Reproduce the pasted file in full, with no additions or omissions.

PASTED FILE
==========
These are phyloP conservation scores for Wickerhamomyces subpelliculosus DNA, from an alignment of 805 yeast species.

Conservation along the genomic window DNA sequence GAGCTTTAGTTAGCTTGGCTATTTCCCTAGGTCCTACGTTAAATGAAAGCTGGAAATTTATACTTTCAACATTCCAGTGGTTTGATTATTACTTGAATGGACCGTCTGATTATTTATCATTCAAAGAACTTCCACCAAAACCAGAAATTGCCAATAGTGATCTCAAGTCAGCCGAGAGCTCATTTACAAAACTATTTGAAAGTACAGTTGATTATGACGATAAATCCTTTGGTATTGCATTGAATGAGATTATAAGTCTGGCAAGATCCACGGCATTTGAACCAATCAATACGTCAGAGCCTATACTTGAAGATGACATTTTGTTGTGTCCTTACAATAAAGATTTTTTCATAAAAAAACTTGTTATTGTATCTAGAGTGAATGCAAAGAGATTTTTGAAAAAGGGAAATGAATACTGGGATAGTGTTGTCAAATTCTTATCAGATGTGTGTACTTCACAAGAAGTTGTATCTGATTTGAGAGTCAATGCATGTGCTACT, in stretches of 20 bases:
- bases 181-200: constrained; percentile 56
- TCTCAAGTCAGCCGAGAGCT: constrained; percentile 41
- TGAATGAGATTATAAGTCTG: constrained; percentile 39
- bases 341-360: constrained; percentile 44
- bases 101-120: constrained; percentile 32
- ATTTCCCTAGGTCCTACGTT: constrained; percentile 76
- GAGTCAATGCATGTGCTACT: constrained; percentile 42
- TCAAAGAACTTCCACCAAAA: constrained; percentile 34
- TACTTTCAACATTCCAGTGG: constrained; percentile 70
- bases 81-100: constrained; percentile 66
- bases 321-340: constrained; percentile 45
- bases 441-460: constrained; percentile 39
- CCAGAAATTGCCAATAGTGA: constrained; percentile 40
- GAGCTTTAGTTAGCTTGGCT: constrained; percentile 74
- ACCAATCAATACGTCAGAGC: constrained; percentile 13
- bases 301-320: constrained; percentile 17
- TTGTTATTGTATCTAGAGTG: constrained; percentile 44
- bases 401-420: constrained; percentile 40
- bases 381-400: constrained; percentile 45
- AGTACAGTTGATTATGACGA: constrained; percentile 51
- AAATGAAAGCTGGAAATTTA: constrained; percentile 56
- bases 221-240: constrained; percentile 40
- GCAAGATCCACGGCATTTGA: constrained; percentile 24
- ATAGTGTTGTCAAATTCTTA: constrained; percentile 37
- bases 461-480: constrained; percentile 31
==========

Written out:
These are phyloP conservation scores for Wickerhamomyces subpelliculosus DNA, from an alignment of 805 yeast species.

Conservation along the genomic window DNA sequence GAGCTTTAGTTAGCTTGGCTATTTCCCTAGGTCCTACGTTAAATGAAAGCTGGAAATTTATACTTTCAACATTCCAGTGGTTTGATTATTACTTGAATGGACCGTCTGATTATTTATCATTCAAAGAACTTCCACCAAAACCAGAAATTGCCAATAGTGATCTCAAGTCAGCCGAGAGCTCATTTACAAAACTATTTGAAAGTACAGTTGATTATGACGATAAATCCTTTGGTATTGCATTGAATGAGATTATAAGTCTGGCAAGATCCACGGCATTTGAACCAATCAATACGTCAGAGCCTATACTTGAAGATGACATTTTGTTGTGTCCTTACAATAAAGATTTTTTCATAAAAAAACTTGTTATTGTATCTAGAGTGAATGCAAAGAGATTTTTGAAAAAGGGAAATGAATACTGGGATAGTGTTGTCAAATTCTTATCAGATGTGTGTACTTCACAAGAAGTTGTATCTGATTTGAGAGTCAATGCATGTGCTACT, in stretches of 20 bases:
- bases 181-200: constrained; percentile 56
- TCTCAAGTCAGCCGAGAGCT: constrained; percentile 41
- TGAATGAGATTATAAGTCTG: constrained; percentile 39
- bases 341-360: constrained; percentile 44
- bases 101-120: constrained; percentile 32
- ATTTCCCTAGGTCCTACGTT: constrained; percentile 76
- GAGTCAATGCATGTGCTACT: constrained; percentile 42
- TCAAAGAACTTCCACCAAAA: constrained; percentile 34
- TACTTTCAACATTCCAGTGG: constrained; percentile 70
- bases 81-100: constrained; percentile 66
- bases 321-340: constrained; percentile 45
- bases 441-460: constrained; percentile 39
- CCAGAAATTGCCAATAGTGA: constrained; percentile 40
- GAGCTTTAGTTAGCTTGGCT: constrained; percentile 74
- ACCAATCAATACGTCAGAGC: constrained; percentile 13
- bases 301-320: constrained; percentile 17
- TTGTTATTGTATCTAGAGTG: constrained; percentile 44
- bases 401-420: constrained; percentile 40
- bases 381-400: constrained; percentile 45
- AGTACAGTTGATTATGACGA: constrained; percentile 51
- AAATGAAAGCTGGAAATTTA: constrained; percentile 56
- bases 221-240: constrained; percentile 40
- GCAAGATCCACGGCATTTGA: constrained; percentile 24
- ATAGTGTTGTCAAATTCTTA: constrained; percentile 37
- bases 461-480: constrained; percentile 31